The choice of less than gold standard techniques for collecting the clinical / physiological data will not yield the most useful results, if indeed the aim is to investigate why these reported effects are occurring and what is directly causing them.

Significant changes, as suggested, would need to be made to make the most of this important opportunity to objectively investigate the serious health problems being reported. If these changes are not adopted, the information obtained could well be less than useful, and at worst could be misleading.

This outcome is in no one’s interests, least of all the wind industry itself.

Dr Sarah Laurie, Chief Executive Officer, Waubra Foundation


Appendix 1 – table extracted from Leventhall et al 2003, report for DEFRA Appendix 2 – Professional qualifications, and list documents and submissions Also submitted, attached separately to email to Health Canada Study

Van Wingen et al, “Persistent and reversible consequences of combat stress on the mesofrontal circuit and cognition”


Extracts from Leventhall et al 2003 report for the UK Dept of Food and Rural Affairs on the effects of Low Freqency Noise on Human Health,

12.2 Effects on health. In an epidemiological survey of low frequency noise from plant and appliances in or near domestic buildings, the focus was on health effects (Mirowska and Mroz, 2000). …

A control group of dwellings had comparable conditions to the test group, with similar A-­weighted levels, except that there was no low frequency noise. There were 27 individuals in the test group and 22 in the control group.

The test group suffered more from their noise than the control group did, particularly in terms of annoyance and sleep disturbance. They were also less happy, less confident and more inclined to depression.

The comparison of the symptoms between the tested group and the control group show clear differences, as in Table 5.

Table 5. Health comparison of exposed and control group.

Symptom Test group % Control group %

Chronic fatigue 59 38

Heart ailments anxiety, stitch, beating palpitation 81 54

Chronic insomnia 41 9

Repeated headaches 89 59

Repeated ear pulsation, pains in neck, backache 70 40

Frequent ear vibration, eye ball and other pressure 55 5

Shortness of breath, shallow breathing, chest trembling 58 10

Frequent irritation, nervousness, anxiety 93 59

Frustration, depression, indecision 85 19

Depression 30 5

These results are extremely interesting as an epidemiological survey of an affected and a control group. Table 5 shows very adverse effects from low frequency noise levels which are close to the threshold and which do not exceed A-­weighted limits.

Download from http://www.wind-­­of-­published-­research-­on-­low-­frequency-­noise-­and-­its-­effects/

 Appendix 2



Bachelor of Medicine, Bachelor of Surgery awarded 1995, Flinders University, South Australia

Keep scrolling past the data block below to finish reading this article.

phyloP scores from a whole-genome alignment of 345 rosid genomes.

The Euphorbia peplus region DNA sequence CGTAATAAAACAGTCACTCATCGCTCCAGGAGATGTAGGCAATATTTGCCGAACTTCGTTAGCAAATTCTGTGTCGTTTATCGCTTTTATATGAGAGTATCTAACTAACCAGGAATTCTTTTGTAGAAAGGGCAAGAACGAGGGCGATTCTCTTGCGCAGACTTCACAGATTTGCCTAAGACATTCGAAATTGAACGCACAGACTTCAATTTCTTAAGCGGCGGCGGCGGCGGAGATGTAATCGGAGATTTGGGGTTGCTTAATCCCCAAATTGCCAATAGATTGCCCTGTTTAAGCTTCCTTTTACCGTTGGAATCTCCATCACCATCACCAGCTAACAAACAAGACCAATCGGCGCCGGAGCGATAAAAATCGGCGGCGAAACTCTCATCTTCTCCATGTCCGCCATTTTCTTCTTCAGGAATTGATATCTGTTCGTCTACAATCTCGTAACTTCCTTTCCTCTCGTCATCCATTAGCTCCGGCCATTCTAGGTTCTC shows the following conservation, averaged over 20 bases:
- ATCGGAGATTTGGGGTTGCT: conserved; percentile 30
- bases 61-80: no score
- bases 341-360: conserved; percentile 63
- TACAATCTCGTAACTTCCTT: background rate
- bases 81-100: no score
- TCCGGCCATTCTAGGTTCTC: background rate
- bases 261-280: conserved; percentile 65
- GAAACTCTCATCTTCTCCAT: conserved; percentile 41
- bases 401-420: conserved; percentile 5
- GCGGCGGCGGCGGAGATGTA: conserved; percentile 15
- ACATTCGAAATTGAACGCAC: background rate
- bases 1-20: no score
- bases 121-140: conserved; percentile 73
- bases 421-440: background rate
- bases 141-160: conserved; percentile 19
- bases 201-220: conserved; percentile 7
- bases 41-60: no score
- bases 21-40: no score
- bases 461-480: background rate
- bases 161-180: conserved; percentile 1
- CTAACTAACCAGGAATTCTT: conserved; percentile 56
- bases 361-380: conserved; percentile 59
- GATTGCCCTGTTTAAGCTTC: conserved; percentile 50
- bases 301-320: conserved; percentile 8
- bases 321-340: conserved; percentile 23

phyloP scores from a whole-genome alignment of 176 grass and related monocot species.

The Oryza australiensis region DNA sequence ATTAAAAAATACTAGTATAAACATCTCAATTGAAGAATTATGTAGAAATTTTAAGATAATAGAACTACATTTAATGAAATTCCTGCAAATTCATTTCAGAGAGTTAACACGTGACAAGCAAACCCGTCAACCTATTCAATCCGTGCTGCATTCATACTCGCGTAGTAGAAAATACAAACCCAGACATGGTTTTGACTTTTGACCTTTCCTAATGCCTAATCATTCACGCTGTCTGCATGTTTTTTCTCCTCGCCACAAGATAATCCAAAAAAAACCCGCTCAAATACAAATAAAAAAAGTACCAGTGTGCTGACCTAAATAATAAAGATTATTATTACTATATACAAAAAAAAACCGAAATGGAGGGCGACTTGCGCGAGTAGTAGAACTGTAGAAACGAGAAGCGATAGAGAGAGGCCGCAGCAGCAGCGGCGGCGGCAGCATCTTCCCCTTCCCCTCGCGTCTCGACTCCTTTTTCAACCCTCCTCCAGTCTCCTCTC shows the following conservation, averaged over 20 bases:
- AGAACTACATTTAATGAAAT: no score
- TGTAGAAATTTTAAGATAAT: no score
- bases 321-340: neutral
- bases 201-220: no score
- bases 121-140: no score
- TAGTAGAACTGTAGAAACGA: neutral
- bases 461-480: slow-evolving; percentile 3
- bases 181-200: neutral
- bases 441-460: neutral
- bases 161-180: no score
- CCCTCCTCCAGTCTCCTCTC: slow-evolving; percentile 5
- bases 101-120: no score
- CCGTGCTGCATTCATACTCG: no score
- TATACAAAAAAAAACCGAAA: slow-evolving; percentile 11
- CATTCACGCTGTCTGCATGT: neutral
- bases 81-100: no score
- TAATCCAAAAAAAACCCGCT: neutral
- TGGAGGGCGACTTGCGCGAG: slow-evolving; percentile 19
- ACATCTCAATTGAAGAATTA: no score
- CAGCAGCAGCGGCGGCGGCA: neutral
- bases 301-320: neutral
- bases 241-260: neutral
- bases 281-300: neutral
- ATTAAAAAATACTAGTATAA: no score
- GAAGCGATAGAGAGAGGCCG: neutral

Fellowship of Royal Australian College of General Practitioners, (RACGP) awarded July 1999

Fellowship of Australian College of Remote and Rural Medicine, (ACCRM) awarded March 2000

Clinical examiner, RACGP 2001

Member of State Council, Australian Medical Association of South Australia, 2001.


In April 2002, a sudden illness requiring immediate surgery and follow up necessitated Dr. Laurie withdrawing from practice as a rural general practitioner. It was not until 2010 that her own health and other responsibilities made it possible for Dr Laurie to consider returning to practice. During this extended period Dr Laurie did not continue to renew her registration, nor was she able to formally participate in the continuing medical education required to maintain her fellowships in RACGP and ACRRM. Regardless, Dr Laurie remains a qualified medical doctor.

In April 2010, when Dr. Laurie was preparing to re-­enter the medical workforce, a wind energy project was announced for the hills near her home. A concerned neighbour drew Dr. Laurie’s attention to Dr Amanda Harry’s survey from 2003 (see http://www.wind-­­turbines-­noise-­and-­health/ ). This local development proposal has since been withdrawn, however Dr. Laurie’s professional concern about the reported adverse health effects from exposure to operating wind turbines, and the lack of proper research continues.

In late July 2010, after voicing her growing professional concerns at a public meeting, Dr. Laurie was approached by Peter Mitchell to join the Waubra Foundation as its inaugural Medical Director, later to become its Chief Executive Officer, both roles being performed on a voluntary basis.

Experience with Wind Derived Health Problems

In the second half of 2010 Dr. Laurie commenced intensive fieldwork, visiting and listening to over 100 sick neighbours of wind projects and other industrial developments with noise pollution issues in South Eastern Australia, liaising with acousticians and concerned medical practitioners in Australia, Western Europe, United Kingdom, and North America.